…God put eternity into my heart, yet so that I cannot find out what God has done from the beginning to the end.

.Ecclesiastes 3


The image is “New York no. 11” by Jeremy Mann, 2015 (Oil on Panel).


  1. Beautiful

  2. Amen, bravo, and encore a thousand times.

  3. Paul Reeve says:

    Thanks for sharing this. My experience was similar. The mystery and wonder to me now is not so much the distance post mission as it is how incredibly close He felt for two years.

  4. christiankimball says:

    “God returns on paths I never knew existed”
    Very nice. My first reaction was ‘not me’, but then I heard an echo on this line.

  5. Blair. This is awesome. You are awesome. Thank you.

  6. I think one of the worst things we can do as saints is assume our faith experience is everyone else’s. Or should be.

    We all have individual paths. To some it is given the gift of faith and to some it is not. Some suffer sickness, infertility, economic or family struggles and some don’t.

    All we can do as saints is, in light of our individual experience, share the testimony we have.

    So thank you for this post.

  7. 8th-Grade Reading Level says:

    This is me.

  8. Thanks, Blair. The concept of lying fallow is an interesting one, spiritually speaking. The ground appears to be inert but is healing, revitalizing itself and renewing itself dramatically. When seeds are again planted, it is this period of rest that makes the harvest possible. I don’t think we should underestimate the potential benefits.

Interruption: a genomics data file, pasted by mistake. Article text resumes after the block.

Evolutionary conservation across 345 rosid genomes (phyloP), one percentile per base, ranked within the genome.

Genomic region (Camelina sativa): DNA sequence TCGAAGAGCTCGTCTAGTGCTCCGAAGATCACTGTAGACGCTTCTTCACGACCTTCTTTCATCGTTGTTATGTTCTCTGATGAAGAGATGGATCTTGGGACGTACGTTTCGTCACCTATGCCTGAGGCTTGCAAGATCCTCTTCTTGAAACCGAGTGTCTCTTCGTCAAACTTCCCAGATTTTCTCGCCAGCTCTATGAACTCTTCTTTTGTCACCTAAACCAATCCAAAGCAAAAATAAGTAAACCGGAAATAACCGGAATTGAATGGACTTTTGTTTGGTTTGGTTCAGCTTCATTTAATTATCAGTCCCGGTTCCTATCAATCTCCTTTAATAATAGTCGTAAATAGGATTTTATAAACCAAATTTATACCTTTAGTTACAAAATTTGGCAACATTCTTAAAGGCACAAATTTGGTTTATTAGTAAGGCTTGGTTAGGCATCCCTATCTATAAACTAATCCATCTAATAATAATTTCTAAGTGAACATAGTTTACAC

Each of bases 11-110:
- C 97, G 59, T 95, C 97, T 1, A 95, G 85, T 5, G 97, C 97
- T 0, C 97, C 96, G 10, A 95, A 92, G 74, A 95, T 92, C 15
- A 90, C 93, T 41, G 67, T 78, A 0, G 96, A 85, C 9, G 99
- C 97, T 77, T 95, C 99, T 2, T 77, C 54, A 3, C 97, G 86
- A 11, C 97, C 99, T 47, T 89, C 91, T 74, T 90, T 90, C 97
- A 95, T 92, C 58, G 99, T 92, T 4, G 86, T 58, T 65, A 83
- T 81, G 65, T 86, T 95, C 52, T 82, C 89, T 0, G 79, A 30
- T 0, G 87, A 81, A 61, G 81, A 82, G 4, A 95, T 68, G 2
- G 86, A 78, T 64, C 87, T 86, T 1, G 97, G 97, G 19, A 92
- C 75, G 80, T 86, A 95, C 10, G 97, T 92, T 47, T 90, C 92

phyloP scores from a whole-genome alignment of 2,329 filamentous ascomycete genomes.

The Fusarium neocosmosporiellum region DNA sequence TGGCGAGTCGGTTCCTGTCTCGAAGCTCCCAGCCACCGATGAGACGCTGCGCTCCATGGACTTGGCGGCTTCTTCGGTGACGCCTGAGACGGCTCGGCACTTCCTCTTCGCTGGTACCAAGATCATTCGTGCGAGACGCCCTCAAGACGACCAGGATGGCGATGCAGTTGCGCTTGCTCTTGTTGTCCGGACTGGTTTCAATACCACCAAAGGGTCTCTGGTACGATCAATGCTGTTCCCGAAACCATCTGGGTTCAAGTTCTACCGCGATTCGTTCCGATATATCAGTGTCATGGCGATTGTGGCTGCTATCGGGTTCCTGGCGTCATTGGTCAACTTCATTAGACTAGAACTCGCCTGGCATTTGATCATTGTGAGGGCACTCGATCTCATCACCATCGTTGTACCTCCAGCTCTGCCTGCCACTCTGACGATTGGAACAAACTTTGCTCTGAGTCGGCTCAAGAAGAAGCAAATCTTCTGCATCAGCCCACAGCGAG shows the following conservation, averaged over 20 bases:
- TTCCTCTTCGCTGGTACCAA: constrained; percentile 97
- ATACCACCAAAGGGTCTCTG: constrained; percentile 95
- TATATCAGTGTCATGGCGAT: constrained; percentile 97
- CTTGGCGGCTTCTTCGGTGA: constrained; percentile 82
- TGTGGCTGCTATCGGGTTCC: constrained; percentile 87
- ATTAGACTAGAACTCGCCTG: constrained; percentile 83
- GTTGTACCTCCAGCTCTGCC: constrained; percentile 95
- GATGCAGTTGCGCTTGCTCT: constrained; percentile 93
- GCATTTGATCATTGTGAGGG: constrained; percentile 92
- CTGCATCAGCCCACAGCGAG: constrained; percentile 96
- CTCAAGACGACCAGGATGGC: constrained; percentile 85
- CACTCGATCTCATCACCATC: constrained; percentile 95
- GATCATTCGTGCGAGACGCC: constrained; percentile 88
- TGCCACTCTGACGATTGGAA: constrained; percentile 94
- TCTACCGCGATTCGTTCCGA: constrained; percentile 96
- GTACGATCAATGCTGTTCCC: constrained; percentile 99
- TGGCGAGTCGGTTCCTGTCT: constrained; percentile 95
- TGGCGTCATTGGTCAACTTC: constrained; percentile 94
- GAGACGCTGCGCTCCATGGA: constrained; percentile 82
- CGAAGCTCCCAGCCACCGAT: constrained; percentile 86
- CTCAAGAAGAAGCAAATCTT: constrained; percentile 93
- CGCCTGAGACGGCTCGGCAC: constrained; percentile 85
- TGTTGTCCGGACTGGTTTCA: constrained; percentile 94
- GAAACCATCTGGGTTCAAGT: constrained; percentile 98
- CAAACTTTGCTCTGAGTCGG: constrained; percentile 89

9. This is beautiful, Blair. There is so much wisdom and compassion in it.

    Thank you.

  10. BHodges says:

    One of the benefits of blogging at BCC is being able to experience a digital testimony meeting where the congregation can do more than utter “amen.” So thanks for the responses.

    I wrote this post as an experiment in finding new ways to pray. My prayer life has felt very incomplete ever since those last months of my mission. I wanted to revitalize my prayer life but didn’t really know how aside from trying the same sort of flip-chart “We thank thee, we ask thee” type thing. I was Lauren Winner’s Wearing God (who I get to interview a bit later for the MIPodcast, [the shameless self-promotion is free of charge]) and she described several methods of prayer I hadn’t tried before. One was to take a passage of scripture and ponder it and converse with it with God in mind. I’m going to employ this message more in my personal prayer life because it was very helpful.

  11. Blair – thank you for this. It was nearly liturgy. Thank you also for the above explanation. I look forward to the podcast. In the meantime I am going to try this style on my own.

  12. This resonates with my experience. Thanks for writing

  13. The explanation, Blair, was as valuable to me as the post itself. Really good stuff.

  14. BHodges says:

    Thanks Steve et. al.

  15. Blair you have my deepest thank you for your post. You have been very influential to me, many of us who are not LDS still are truly Christian as we should see you. It is never a unanswered prayer to make connections that are trusted. I trust you.

  16. BHodges says:

    Tom, I appreciate that.